Tuesday, 29 September 2009

Two Poems by Jane Commane


Night as rag-soaked petroleum,
the whisper of moon creaks
through the cloud’s machinery.

Something has taken a hold
that leaves you wondering
where it all began –

with milk turning thick-sour
clotted in the bottle, or the soft
gyrations of motorway noise

trapped in lobes of the landscape’s
shell-coils, or with the funeral march
tapping blind on the pipes in the wall.

Childhood rusts, counted on coat hooks
in cupboards-under-stairs, a spark caught
silently as a kiss threatens a dithering island.


Nightfall recast, an angler’s line
falling still into a dark plot
formed invisible –

the soft tremor of breath
sending footprints tumbling
across the lover’s sheets.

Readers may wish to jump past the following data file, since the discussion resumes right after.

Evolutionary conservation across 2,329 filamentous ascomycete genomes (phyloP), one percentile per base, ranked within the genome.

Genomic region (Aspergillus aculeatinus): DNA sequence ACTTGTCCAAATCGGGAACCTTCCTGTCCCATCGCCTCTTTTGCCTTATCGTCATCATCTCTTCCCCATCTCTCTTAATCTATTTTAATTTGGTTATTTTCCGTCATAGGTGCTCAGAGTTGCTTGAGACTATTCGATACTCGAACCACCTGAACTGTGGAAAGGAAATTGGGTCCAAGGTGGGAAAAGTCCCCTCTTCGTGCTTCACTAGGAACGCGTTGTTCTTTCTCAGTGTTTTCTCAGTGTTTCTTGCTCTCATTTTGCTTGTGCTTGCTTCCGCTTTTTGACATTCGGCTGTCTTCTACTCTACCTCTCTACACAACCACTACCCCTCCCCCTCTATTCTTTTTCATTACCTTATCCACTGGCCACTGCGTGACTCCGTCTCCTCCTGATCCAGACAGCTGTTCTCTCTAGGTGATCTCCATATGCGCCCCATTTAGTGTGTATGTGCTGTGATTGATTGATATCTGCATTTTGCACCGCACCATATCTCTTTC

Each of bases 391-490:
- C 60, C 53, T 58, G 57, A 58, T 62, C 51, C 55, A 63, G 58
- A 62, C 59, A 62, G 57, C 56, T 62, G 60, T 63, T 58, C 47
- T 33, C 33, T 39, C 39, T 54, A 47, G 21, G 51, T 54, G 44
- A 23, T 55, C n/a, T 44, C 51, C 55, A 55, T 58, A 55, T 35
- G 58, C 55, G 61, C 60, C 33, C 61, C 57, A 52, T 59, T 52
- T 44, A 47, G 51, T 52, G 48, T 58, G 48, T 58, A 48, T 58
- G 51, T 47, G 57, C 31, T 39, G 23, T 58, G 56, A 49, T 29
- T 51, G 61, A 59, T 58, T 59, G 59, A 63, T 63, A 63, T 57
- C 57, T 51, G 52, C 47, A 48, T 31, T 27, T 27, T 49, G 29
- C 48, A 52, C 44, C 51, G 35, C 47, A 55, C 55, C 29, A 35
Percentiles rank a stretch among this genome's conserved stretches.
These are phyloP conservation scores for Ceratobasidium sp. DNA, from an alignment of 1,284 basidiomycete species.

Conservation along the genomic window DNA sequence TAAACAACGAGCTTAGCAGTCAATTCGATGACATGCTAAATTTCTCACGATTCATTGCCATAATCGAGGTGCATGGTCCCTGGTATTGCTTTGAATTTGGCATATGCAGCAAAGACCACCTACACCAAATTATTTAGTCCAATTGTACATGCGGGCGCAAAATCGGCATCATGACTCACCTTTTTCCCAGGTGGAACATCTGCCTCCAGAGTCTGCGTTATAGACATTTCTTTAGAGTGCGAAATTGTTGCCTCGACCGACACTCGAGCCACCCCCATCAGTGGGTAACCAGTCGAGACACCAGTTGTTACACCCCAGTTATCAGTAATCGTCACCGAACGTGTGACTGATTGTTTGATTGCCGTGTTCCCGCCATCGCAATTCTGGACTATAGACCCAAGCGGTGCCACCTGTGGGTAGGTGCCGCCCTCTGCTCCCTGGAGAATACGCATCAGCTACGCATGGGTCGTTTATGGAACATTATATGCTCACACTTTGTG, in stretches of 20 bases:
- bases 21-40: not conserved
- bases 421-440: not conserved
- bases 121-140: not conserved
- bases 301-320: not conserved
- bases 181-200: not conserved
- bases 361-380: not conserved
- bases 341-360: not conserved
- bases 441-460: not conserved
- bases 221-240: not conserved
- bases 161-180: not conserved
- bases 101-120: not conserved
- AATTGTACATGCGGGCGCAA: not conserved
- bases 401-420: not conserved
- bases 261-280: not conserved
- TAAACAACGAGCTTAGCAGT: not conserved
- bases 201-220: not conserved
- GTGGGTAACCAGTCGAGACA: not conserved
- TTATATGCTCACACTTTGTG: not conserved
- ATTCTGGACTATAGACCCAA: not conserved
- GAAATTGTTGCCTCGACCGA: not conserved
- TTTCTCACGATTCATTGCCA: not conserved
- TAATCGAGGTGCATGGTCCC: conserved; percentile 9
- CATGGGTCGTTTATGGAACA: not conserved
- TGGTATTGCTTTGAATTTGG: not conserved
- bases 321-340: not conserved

Yet the blackbird breaks a chorus
as soft as the egg-blue
spoiled on pavement

Yet the blackbird sings
in the cloud-dense lateness
and tears a hole right through

and the shivering alarm
hacks through the dead wood,
razor resonance.

The half cut moon, deepest neutral
hangs down and the strings are cut.
Illusions falter - we deserve nothing,

with our dreams full of doppelgangers,
unborn declarations, we deserve
nothing less, nothing more than this,

and at the wrong hour, pitch perfect
siren of the heartless unease -
we reset our clocks.

as the sonnet breaks itself, falls to ash,
dawn becomes a vagrant,
missing amongst the refuse of night


Jane Commane runs Nine Arches Press with Matt Nunn, and they also co-edit Under the Radar magazine. She is currently working on a first collection, due out in Summer 2010. She has also recently worked with visitors at the Bronte Parsonage in Haworth, and some of the resulting poems can be viewed here.

1 comment:

Tom said...

Enjoyed these poems, Jane, especially the first one.